I continue to think about Heather Mac Donald’s outrage over Art in the Streets, the graffiti and street art show currently running the Museum of Contemporary Art in Los Angeles. It’s clear that whether or not any of the work on view is REALLY ART is, at best, a secondary concern. She’s concerned about the fact that much graffiti and street art is vandalism and about the separate but related fact that, in mounting this show, a major cultural institution would thus seem to be endorsing crime.
The horror, the horror!
It’s the second issue I want to address in this brief post.
Let’s consider the podcast she made with Paul Beston, associate editor of City Journal. Here’s how Beston frames the discussion in his introduction: “... We’re gonna talk today about her feature essay in our Spring 2011 issue, Graffiti’s Radical Chic, which examines how defacement of private property has achieved avant-garde status in today’s art world.” And here’s Mac Donald’s opening remarks:
Well, Paul, it was worse than anything I expected, because I was prepared to find some acknowledgment of the morally complicated nature of doing a museum show on a crime. And there was absolutely nothing. It was as if the whole question of graffiti’s illegal status and the destruction of property didn’t exist. And I decided to test their attitude towards graffiti myself by a few times making to write my tag on their walls. And, of course, was stopped immediately by the guards.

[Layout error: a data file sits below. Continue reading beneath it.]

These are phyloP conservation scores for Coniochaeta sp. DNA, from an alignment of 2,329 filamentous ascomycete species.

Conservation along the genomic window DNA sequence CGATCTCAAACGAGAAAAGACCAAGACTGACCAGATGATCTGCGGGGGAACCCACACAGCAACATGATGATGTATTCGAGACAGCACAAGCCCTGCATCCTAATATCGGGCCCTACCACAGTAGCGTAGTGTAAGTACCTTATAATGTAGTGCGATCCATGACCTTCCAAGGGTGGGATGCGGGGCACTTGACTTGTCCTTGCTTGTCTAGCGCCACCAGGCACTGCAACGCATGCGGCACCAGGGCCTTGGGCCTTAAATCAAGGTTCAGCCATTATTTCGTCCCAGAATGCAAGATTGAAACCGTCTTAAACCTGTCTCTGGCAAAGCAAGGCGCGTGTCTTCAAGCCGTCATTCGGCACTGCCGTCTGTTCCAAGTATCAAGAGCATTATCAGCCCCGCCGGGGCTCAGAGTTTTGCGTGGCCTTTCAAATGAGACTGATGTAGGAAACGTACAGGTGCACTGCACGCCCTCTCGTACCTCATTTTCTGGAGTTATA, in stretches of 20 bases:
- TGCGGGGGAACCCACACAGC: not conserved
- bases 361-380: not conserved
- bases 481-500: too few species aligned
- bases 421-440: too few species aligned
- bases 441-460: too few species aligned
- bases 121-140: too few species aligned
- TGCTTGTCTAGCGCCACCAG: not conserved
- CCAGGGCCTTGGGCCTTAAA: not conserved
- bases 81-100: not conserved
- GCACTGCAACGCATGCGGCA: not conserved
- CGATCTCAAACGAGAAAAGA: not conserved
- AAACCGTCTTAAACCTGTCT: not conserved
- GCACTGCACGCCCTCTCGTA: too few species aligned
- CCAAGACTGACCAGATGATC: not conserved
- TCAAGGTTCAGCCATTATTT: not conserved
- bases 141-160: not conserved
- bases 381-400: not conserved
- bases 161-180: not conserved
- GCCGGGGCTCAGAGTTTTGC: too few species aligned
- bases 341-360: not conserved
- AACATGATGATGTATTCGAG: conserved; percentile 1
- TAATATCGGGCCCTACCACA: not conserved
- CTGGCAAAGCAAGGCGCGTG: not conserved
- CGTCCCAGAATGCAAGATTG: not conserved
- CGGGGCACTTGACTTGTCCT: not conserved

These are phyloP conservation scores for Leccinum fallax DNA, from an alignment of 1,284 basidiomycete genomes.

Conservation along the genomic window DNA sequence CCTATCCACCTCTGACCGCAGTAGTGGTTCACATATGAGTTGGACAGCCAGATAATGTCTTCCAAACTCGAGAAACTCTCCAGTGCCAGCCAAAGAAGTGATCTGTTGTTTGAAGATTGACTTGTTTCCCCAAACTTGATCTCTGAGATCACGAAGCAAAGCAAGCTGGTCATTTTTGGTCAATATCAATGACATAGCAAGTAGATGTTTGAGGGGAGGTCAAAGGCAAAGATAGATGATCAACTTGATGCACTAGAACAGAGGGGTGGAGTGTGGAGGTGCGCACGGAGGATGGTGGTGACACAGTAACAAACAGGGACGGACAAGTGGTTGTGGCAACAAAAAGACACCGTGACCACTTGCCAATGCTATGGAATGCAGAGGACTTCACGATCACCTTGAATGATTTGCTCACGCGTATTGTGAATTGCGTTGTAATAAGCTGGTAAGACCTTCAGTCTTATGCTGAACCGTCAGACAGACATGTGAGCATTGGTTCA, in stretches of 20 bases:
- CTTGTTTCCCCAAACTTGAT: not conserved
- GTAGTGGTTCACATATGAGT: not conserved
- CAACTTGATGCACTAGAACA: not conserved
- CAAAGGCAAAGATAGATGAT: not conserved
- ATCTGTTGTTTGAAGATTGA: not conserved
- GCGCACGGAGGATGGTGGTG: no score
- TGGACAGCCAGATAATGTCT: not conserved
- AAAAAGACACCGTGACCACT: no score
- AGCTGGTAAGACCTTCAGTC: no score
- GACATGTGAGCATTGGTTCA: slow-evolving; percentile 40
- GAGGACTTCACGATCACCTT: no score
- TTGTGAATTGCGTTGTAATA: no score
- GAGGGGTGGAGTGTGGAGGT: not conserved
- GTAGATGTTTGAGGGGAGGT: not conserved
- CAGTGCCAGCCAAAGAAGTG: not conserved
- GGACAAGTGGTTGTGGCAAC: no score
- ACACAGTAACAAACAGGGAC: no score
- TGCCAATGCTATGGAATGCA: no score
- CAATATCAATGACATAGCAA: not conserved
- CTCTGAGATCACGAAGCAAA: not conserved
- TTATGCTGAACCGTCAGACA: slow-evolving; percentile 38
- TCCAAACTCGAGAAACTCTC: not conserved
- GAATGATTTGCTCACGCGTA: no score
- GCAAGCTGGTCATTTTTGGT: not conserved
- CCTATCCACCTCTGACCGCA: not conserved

I think she’s got a point. Glossing over the fact that she conflates graffiti and street art, the often illegal nature of the work is important to many of its practitioners. It certainly should be discussed in any comprehensive museum show, which this purports to be. As for her attempted tagging, well, it seems to me that there she simply bought into the theatre of it all and did a bit of grandstanding of her own; she knew very well she wouldn't be allowed to tag the musuem walls. OTOH, she could have earned some street cred if she'd gone through with it and gotten arrested.
I wonder, however, just how serious she is about the complicity of museums in criminal activity. It seems clear that the antiquities collections of many museums are founded on art looted from other countries (see, e.g. Michael Gross’s history of New York’s Metropolitan Museum of Art, Rogues Gallery). To be sure, that art wasn’t created through acts of vandalism, but the way it ended up in museum collections is a rather shady process in which wealthy and powerful nations simply took what they wanted from poor and powerless ones. That, it seems to me, makes the museum more directly complicit in crime than does showing photographs of subway graffiti vandalism or showing perfectly legal works by artists who have also done illegal street pieces.
In this respect, then, MOCA is just doing what museums have always done, which is to benefit from criminal acts. As for Mac Donald’s moral dudgeon, I’ll take it more seriously when, for example, she condemns the British Museum for its continued possession of the Elgin Marbles. How about a little outrage over how looting other people's cultural heritage has long been bread and butter for the major museums of Europe and America.